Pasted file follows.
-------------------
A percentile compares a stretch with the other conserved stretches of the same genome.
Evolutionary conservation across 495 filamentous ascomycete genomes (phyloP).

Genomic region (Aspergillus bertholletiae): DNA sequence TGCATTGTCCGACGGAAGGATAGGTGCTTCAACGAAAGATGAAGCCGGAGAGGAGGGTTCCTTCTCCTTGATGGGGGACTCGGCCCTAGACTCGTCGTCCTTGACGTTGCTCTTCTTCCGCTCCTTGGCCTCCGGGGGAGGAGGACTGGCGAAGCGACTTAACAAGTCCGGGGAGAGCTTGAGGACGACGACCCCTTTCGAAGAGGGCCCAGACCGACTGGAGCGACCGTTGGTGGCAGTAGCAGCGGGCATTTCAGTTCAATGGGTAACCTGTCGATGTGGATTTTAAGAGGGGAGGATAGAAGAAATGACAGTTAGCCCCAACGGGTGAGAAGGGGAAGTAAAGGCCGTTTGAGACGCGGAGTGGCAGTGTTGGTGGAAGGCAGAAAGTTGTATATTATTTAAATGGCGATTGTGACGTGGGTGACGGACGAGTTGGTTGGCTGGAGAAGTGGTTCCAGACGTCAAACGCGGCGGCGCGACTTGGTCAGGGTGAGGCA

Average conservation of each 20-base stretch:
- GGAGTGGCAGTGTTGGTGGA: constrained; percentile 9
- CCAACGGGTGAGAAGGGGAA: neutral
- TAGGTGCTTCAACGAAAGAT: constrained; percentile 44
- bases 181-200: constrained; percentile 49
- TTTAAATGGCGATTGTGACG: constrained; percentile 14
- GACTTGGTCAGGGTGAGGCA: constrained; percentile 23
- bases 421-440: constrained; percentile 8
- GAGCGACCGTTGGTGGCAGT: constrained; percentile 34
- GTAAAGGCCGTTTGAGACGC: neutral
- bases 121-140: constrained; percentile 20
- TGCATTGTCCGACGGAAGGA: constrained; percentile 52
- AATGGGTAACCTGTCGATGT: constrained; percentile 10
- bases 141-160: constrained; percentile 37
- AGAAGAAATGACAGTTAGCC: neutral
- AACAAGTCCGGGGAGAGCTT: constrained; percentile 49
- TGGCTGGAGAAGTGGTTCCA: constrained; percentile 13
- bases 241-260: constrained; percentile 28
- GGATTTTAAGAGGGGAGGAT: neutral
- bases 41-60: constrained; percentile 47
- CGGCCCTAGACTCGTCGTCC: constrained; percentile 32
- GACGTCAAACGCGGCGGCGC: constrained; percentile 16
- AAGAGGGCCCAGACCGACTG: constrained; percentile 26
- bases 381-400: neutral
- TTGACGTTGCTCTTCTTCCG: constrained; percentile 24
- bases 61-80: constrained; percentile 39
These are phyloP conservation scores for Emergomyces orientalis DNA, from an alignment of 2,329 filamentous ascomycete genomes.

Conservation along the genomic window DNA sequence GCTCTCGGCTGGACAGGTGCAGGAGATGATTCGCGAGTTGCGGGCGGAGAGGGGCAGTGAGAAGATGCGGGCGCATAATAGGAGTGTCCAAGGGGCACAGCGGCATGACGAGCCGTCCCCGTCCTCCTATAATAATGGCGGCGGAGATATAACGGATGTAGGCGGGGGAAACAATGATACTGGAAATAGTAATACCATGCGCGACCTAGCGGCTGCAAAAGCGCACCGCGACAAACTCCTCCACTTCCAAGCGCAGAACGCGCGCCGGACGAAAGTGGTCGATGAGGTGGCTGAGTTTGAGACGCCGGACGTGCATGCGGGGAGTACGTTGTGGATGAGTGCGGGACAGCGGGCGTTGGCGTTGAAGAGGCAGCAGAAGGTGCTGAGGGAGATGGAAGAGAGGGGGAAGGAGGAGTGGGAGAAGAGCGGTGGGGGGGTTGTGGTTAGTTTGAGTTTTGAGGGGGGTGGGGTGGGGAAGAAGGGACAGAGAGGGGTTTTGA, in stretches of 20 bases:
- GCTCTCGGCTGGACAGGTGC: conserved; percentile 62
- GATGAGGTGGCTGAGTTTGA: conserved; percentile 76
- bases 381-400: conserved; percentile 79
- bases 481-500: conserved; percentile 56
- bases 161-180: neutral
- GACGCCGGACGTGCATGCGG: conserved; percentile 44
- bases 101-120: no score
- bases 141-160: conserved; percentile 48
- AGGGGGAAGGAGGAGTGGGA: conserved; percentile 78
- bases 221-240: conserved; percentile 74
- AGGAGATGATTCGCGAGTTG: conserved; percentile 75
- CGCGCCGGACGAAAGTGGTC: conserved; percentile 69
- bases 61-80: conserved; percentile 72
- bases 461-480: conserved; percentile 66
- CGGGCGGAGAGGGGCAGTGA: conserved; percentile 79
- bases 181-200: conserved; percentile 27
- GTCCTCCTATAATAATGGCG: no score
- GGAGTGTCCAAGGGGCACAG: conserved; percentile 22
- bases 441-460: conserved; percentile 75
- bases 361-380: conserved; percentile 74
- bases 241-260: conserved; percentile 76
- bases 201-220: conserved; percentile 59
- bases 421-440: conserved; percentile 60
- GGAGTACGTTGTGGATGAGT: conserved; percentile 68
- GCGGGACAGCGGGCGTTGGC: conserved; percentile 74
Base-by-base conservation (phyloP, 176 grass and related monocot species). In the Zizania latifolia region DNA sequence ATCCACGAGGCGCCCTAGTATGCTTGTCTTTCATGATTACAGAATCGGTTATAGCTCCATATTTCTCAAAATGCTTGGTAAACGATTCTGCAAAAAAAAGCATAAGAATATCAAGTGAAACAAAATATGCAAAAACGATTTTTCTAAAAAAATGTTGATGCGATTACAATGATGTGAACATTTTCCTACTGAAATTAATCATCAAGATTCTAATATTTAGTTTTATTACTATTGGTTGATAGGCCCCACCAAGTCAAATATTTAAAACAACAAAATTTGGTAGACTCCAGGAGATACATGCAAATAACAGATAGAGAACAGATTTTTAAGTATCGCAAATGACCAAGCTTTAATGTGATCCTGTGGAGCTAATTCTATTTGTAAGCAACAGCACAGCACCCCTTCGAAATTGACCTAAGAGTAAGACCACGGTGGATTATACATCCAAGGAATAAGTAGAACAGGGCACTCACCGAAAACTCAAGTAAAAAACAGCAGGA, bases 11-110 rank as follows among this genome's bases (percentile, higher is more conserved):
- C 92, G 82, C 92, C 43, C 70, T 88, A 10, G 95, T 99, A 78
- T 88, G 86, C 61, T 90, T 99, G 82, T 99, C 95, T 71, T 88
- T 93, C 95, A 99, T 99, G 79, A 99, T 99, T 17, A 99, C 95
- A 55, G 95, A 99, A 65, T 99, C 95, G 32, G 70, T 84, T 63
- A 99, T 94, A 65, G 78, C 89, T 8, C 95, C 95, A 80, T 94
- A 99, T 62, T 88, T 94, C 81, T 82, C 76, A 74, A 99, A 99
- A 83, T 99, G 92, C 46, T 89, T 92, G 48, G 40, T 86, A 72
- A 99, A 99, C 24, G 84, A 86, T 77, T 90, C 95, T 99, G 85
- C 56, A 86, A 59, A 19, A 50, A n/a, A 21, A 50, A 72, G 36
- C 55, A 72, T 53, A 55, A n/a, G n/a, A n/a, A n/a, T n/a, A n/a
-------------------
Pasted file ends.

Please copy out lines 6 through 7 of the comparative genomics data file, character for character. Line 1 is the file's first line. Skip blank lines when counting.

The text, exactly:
- CCAACGGGTGAGAAGGGGAA: neutral
- TAGGTGCTTCAACGAAAGAT: constrained; percentile 44